Bootstrapping. Pricing. Freemium.

Three words that incite fear in most product people. But don’t close your tab just yet. This week on Product Love, I sat down with Patrick Campbell, who has managed to turn those three things into a successful company called ProfitWell. ProfitWell is a company out of Boston that helps subscription companies achieve faster recurring revenue growth by optimizing their pricing and helping them avoid churn. Patrick is both the founder and the CEO.

In this week’s episode, Patrick shares some pearls of startup wisdom, the ingredients of a winning pricing page, and some myths about freemium.

Tokens (of Wisdom) From Bootstrapping

The term “bootstrapping” evokes an image of a fast-paced, high-stress environment where everyone embodies the mantra of “fail fast and break things.” But for Patrick, it didn’t go quite that way. They were still frantic and reactive, he assures. However, the spaces they were competing in lent them the privilege of time. 

His company started off in the pricing area, which was still flexibly defined, and later transitioned into the general subscription software space. Since these two spaces weren’t growing as fast, they were able to study the market and the direction it was going. And when ProfitWell actually did fail fast and break things, their mistakes weren’t monumental enough for them to completely crash.

Patrick also learned the art of prioritization during his experience with bootstrapping. He discovered that venture-backed companies didn’t need to prioritize as much as ProfitWell — they had the resources to spend money and time on more projects. ProfitWell had to be much more thoughtful in how they wanted to approach problems. It enabled them to be ruthless about prioritization and ask the tough questions. What was the outcome of the money they poured in? Where were they going to put their time and effort?

These two learnings came in hindsight, but Patrick attributes a lot of the success of Profitwell to these realizations. 

Pricing Pages Help Convert

The pricing page has to be one of the most (if not the most) important page on your website. When someone comes to your website with a purchasing decision to make, the pricing page is the biggest factor in conversion.

So what needs to go on it? The core value of the product. That can be illustrated through content such as case studies and customer testimonials, or just by reiterating why your product is worth the purchase.

It even helps to include a pricing tier for prospects to quickly identify themselves and learn how the product can work for them. Figure out what parts of your product are most relevant to startups, growing businesses, and enterprises and make that clear on your pricing page.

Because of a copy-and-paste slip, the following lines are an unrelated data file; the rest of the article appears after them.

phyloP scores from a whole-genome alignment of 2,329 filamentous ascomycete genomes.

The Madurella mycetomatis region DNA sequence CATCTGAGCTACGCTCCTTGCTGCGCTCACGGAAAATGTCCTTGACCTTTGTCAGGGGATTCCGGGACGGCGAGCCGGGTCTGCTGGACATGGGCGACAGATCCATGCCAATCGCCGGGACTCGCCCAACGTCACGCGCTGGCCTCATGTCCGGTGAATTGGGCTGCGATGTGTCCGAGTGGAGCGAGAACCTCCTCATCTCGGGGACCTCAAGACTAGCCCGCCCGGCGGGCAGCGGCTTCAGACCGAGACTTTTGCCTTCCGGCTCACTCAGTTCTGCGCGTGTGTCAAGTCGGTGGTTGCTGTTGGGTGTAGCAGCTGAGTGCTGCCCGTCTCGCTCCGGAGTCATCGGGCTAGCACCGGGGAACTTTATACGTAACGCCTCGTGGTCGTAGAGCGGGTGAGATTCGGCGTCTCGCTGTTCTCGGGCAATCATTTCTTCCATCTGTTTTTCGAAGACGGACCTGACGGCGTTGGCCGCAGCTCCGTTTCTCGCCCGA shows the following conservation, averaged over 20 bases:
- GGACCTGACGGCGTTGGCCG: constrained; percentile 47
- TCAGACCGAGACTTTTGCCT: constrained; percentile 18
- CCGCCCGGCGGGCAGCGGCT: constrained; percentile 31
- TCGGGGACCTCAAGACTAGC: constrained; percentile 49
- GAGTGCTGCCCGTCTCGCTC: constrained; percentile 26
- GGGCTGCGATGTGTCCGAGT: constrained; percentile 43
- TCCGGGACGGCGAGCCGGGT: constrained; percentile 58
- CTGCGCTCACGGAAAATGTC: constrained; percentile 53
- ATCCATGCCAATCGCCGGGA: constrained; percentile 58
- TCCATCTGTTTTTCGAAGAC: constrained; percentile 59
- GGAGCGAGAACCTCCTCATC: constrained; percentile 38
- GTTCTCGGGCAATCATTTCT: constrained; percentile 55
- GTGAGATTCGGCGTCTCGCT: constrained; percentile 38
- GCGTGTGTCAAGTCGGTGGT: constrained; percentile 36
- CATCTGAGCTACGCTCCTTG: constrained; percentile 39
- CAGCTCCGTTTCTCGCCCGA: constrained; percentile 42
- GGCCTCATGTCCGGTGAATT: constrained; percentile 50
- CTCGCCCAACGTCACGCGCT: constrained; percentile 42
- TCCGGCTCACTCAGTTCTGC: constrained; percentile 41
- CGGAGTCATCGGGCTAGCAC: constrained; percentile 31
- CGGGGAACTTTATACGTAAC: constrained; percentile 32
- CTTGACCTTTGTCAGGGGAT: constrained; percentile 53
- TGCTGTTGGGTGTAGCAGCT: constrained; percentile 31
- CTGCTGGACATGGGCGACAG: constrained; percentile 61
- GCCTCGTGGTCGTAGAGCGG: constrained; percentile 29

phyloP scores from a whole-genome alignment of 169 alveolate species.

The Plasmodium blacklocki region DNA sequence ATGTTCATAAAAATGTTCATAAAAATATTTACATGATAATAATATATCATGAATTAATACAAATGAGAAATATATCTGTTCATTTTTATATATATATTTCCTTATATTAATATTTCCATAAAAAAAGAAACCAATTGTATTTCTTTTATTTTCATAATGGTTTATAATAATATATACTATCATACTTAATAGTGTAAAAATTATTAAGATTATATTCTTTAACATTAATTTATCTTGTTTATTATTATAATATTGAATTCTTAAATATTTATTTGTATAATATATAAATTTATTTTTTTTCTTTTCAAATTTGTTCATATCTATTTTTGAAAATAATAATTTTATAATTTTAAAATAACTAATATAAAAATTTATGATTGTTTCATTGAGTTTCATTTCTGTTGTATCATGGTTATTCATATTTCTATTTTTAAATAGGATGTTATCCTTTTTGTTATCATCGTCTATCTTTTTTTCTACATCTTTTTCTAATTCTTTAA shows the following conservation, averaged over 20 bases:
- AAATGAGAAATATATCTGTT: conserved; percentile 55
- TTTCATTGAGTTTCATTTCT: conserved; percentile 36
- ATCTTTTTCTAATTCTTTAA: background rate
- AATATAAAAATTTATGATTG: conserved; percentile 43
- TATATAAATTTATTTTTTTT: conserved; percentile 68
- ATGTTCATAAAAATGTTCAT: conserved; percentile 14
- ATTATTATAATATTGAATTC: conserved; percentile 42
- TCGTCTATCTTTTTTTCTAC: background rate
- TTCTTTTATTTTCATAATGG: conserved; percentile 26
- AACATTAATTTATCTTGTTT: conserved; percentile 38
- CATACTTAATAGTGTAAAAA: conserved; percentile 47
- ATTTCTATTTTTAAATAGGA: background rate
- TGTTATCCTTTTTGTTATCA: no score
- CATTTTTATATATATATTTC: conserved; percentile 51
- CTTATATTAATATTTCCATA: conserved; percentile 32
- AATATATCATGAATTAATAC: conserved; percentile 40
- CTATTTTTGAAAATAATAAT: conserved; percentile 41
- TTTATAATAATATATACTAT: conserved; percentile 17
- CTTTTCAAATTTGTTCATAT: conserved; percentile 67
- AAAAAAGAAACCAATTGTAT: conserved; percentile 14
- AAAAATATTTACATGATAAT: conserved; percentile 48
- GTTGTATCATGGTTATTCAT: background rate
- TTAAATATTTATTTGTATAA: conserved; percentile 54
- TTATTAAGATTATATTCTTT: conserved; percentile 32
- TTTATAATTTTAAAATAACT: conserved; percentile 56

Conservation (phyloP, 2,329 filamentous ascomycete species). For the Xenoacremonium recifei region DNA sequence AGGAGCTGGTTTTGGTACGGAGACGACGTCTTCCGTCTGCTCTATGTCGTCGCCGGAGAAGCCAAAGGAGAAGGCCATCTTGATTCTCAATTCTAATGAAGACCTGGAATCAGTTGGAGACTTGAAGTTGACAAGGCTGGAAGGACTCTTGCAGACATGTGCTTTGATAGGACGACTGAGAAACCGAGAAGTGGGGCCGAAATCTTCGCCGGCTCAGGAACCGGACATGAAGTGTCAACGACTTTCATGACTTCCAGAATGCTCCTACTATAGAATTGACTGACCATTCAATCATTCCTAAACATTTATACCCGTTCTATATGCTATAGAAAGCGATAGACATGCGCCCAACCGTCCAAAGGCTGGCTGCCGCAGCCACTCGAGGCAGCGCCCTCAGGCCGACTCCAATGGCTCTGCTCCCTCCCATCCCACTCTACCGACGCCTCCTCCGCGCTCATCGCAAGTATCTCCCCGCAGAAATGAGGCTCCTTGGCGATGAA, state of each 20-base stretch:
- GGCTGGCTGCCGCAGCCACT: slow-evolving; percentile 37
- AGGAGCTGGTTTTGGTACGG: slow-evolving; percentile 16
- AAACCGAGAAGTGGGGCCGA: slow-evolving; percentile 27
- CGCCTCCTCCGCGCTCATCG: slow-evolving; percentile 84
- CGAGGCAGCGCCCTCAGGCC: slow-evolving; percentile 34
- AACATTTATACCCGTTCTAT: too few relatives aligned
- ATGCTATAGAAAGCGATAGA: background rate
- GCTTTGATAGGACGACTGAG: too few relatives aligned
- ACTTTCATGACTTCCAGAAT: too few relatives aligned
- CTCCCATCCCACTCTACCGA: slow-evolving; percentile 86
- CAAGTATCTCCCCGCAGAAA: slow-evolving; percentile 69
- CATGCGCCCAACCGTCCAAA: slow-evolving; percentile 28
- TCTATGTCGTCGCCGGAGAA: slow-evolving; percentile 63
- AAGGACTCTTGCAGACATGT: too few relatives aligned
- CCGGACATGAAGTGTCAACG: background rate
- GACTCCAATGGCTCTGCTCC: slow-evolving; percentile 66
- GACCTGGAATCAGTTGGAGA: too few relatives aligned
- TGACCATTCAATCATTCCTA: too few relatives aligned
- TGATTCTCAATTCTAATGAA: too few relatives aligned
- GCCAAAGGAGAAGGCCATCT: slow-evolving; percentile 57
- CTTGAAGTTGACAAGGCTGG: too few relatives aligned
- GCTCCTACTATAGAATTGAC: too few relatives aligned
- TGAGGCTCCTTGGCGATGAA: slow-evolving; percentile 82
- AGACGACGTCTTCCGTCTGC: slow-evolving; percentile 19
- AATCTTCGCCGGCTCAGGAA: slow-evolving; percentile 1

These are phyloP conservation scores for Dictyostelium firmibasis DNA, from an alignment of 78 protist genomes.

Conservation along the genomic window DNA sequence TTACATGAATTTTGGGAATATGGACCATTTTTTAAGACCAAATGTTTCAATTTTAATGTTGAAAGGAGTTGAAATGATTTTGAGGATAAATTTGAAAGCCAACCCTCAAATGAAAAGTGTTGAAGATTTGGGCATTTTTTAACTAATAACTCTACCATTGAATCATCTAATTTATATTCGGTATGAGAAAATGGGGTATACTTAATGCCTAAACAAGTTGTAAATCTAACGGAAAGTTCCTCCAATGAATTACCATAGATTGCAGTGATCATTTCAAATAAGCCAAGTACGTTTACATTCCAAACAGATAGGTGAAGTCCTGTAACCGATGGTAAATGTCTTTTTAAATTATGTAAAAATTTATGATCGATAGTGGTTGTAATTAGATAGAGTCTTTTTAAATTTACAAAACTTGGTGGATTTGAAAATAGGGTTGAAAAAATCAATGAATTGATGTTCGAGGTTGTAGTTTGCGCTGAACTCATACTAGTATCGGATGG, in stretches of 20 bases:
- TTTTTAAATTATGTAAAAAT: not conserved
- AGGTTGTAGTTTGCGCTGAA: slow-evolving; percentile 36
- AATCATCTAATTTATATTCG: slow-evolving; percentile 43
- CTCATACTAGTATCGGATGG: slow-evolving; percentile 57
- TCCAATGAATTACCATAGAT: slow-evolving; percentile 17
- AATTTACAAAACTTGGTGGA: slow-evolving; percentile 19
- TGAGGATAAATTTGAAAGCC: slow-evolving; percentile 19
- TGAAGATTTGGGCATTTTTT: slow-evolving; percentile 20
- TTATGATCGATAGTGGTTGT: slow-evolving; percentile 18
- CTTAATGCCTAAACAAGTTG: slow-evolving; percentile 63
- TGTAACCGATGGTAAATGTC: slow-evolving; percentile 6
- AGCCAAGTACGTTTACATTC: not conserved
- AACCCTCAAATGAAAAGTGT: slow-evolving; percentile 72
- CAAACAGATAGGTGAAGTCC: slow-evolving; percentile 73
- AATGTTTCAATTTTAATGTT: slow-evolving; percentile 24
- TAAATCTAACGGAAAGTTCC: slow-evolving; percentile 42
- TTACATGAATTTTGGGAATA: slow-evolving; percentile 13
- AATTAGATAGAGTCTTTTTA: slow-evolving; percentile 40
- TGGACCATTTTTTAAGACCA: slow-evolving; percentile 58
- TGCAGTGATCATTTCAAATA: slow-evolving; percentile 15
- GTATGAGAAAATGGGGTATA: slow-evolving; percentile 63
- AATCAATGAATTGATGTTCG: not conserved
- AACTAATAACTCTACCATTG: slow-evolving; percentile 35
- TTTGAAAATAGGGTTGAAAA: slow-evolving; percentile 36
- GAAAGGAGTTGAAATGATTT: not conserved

Patrick cites Slack and BigCommerce as two companies with great pricing pages. SalesForce, however, requires individuals to download a PDF and figure out the answer themselves. Which experience is probably better?

Freemium Myths

People tend to mistake freemium for a revenue model when it’s actually an acquisition model. They also tend to think of pricing is believing that it’s part of a pricing strategy when it’s really a part of product strategy.

Patrick believes that freemium is an amazing top-of-funnel converter, but only if you truly understand your customer base. Early-stage startups usually aren’t mature enough in their knowledge of their customer base to be making such pursuits. They could be overwhelming themselves with confusing data from free users. Patrick believes that freemium works best for businesses that are three to four years into play.

Instead of focusing on freemium, young companies should study the customers who are churning and the ones who are renewing. Figure out the appeal of your product — everything from its value to the sticker price. 

Curious to hear Patrick’s thoughts on how to get your product pricing right? Check out the rest of the episode above.

About the Author

Eric Boduch is the Chief Evangelist for Pendo. Previously, he served as the CEO of Brainstorm SMS Technologies LLC (dba SMaSh, Inc.) and was the co-founder and CEO of several other companies. Eric holds a Bachelor of Science from The School of Computer Engineering at Carnegie Mellon University in Electrical and Computer Engineering and is a graduate of its Executive Management Program.